- by Alex Vikoulov
P.S. I just completed Part II of my essay “ Is God the ultimate computer?” Initially, I was planning to write on the Holographic Principle in the beginning of Part II but it turned into the whole stand-alone article. This article might be, however, a nice prequel to Part II or a meaningful appendix to Part I.
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Tags: Is God the ultimate computer? space-time continuum, mathematical abstraction, quantum probability, quantum wavicles, Claude Shannon, holographic principle, holofractal principle, Plato, Socrates, Allegory of the Cave, M-theory, Unified Field, Quantum Consciousness, space-time geometry, anti-de Sitter space, Holographic Universe, General Relativity, black hole physics, Black Hole Information Paradox, Stephen Hawking, Leonard Susskind, Second Law of Thermodynamics, Quantum mechanics, quantum information, Implicate Order, Explicate Order, theoretical physics, David Bohm, quantum theory, neuropsychology, philosophy of mind, quantum physics, Cartesian dualism, neuroscience,Karl Pribram, Holonomic Brain theory, human cognition, Alfred North Whitehead, Actual Occurrence, holographic distributedness,holomovement, emergence, complexity, evolution,Gerard 't Hooft, Tom Banks, Willy Fischler, Stephen Shenker, M-theory, Matrix theory, Bernard de Wit, Jens Hoppe, Hermann Nicolai, Juan Maldacena, gauge theory, String Theory, Raphael Bousso, quantum gravity, Jacob Bekenstein, Scientific American, John Archibald Wheeler, thermodynamic entropy, entropy of information,computational equivalence, Planck harmonic oscillators, quantum vacuum, holography, fractality multiversal structure, Mandelbrot set, Mandelbrot fractal geometry, fractal propagation, Dark Matter, multifractal systems, geophysics, electromagnetism, gravitation, Erik Verlinde, curved space-time geometry, bosons, Richard Feynman, Planck length, Planck time, Meaningful Granularity, Planck constant, Andrei Linde, Inflationary Universe, Alan Guth, Eternal Inflation, cosmological model, Causal Dynamical Triangulation, Laurent Nottale, Scale Relativity, Fractal Space-Time, Alain Connes, Alexander Hellemans, Carlo Rovelli, Cosmological Natural Selection, Lee Smolin, Carl Sagan, quantum fluctuation, neural network, multiverse, virtual worlds, intelligent designer virtualities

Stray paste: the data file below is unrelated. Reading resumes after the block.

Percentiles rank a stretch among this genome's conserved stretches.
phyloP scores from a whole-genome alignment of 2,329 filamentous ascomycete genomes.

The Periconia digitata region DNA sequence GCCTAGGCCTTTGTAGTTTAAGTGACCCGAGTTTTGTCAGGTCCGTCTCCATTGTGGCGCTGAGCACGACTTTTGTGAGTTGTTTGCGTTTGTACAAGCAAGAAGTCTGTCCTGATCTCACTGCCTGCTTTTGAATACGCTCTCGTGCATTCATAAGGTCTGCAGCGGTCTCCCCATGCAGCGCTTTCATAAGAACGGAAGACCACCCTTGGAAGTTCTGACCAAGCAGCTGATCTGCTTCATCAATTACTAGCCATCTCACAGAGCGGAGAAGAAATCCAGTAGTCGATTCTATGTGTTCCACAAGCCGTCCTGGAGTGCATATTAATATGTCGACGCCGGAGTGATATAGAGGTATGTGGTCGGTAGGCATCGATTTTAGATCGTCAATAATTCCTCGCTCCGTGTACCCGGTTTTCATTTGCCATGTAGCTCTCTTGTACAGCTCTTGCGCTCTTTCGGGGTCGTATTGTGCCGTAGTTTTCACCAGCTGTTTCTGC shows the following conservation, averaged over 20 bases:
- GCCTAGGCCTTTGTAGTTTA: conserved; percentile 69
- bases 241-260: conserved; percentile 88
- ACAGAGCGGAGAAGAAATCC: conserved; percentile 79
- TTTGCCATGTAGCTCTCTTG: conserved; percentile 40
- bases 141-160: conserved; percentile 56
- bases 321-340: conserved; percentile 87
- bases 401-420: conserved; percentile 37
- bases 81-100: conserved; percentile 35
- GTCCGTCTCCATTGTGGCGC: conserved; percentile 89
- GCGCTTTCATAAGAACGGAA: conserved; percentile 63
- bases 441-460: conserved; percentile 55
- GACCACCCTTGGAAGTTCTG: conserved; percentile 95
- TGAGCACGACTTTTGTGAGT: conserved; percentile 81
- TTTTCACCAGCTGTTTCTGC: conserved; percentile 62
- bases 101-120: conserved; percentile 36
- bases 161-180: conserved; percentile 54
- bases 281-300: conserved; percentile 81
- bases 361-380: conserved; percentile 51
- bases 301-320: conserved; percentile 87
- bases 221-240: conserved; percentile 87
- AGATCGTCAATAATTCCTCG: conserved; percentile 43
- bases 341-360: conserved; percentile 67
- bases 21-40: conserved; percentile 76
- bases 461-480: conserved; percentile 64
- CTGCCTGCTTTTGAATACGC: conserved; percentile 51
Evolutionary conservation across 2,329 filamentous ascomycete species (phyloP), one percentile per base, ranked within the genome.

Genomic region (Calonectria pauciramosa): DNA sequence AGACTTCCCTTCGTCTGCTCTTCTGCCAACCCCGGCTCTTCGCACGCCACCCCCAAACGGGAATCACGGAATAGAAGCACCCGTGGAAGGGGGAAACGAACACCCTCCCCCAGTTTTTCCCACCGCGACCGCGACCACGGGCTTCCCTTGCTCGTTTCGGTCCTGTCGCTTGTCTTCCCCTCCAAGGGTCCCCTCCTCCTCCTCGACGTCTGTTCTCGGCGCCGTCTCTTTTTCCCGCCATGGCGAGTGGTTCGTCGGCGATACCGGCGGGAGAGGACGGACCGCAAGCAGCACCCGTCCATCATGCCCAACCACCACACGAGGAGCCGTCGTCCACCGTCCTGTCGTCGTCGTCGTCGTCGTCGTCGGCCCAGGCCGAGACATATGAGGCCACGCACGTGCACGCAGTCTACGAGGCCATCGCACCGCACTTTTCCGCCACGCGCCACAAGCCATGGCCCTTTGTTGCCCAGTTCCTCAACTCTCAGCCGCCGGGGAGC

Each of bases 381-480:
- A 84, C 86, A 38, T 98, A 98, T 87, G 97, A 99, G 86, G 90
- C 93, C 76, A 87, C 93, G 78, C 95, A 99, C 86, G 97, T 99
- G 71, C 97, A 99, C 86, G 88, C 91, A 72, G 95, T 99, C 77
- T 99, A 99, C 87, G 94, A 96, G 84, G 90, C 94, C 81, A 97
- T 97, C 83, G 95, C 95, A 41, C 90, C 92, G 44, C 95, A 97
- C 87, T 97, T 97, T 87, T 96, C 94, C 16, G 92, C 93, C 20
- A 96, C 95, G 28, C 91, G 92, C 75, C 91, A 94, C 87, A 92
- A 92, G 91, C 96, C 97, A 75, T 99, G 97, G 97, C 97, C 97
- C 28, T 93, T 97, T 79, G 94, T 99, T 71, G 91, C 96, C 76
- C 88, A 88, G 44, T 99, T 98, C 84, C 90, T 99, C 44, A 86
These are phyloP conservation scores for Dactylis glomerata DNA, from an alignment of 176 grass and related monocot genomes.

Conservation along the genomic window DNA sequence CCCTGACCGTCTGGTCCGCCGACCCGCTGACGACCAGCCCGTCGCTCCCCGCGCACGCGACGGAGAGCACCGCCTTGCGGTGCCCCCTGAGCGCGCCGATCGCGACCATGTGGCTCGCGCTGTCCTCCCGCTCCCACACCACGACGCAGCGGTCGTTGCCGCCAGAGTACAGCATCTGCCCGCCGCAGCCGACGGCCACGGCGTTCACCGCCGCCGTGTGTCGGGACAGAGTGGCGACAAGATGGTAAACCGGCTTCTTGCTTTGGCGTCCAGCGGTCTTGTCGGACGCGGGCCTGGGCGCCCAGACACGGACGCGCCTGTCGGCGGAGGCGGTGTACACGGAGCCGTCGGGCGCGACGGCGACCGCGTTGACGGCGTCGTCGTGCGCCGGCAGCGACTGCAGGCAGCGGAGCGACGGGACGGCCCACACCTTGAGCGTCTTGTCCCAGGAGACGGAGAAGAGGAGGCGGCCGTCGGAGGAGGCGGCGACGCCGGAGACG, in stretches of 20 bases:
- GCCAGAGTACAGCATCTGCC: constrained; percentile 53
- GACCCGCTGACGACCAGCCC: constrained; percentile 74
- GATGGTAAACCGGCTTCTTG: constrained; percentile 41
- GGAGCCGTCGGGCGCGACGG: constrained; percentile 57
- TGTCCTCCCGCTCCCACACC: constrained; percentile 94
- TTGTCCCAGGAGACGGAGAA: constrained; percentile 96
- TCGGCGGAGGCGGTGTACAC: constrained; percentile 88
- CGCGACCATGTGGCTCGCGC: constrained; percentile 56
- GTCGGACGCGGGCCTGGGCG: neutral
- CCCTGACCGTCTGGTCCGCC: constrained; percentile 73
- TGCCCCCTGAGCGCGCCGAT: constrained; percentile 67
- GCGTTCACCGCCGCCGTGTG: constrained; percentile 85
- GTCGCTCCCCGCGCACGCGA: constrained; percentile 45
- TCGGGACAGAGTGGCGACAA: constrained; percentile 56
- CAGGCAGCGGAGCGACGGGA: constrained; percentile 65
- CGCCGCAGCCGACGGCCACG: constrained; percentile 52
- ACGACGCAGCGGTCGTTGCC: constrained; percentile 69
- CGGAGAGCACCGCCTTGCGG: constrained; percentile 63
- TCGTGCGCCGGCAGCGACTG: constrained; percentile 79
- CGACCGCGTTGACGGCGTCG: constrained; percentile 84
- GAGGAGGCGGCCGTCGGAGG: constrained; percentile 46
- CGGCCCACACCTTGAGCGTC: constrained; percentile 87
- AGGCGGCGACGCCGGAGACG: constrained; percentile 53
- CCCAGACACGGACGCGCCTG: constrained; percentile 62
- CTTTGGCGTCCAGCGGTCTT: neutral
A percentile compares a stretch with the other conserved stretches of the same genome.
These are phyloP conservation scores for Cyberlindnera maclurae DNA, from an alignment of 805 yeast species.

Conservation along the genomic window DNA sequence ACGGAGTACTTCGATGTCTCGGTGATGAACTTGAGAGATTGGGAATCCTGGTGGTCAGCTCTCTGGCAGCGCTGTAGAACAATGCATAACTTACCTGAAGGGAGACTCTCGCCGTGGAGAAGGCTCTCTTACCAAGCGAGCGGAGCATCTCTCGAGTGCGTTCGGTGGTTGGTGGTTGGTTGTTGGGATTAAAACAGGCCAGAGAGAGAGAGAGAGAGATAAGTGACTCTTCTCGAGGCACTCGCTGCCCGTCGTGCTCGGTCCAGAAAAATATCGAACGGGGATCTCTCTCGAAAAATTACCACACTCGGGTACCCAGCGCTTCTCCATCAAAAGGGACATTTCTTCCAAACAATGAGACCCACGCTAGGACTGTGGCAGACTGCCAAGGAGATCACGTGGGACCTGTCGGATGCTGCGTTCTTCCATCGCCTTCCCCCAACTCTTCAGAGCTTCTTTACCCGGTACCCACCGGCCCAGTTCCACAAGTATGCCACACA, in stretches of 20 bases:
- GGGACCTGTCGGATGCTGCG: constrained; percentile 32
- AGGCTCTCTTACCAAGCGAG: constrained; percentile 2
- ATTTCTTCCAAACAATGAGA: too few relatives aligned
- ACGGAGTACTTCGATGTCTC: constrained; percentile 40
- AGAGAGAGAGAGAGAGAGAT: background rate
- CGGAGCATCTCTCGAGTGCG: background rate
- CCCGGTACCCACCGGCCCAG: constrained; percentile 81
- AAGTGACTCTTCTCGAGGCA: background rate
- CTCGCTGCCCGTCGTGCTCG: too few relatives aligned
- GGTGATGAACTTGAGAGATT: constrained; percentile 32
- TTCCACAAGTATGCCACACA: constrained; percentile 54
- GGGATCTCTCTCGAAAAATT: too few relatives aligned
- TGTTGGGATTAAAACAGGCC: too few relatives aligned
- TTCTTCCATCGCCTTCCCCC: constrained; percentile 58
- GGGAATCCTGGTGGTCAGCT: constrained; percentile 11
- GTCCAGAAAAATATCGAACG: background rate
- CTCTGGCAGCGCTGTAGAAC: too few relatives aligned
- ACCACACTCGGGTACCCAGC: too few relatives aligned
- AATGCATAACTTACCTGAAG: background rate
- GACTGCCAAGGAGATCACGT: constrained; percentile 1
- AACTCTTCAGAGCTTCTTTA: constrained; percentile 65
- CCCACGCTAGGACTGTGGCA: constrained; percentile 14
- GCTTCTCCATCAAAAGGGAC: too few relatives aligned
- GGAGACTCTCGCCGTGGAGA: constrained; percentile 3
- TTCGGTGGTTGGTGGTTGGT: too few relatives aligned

*Image Credit: Ecstadelic Media
About the Author:
Alex Vikoulov is a neo-transcendentalist, cosmist, singularitarian, evolutionary extrapolist, digital philosopher, futurist, founder of Ecstadelic Media, painter and media artist, author of the coming book "The Syntellect Hypothesis: Five Paradigms of the Mind's Evolution". Graduated from Armstrong University, Berkeley, CA. Lives in Burlingame, California (San Francisco Bay Area).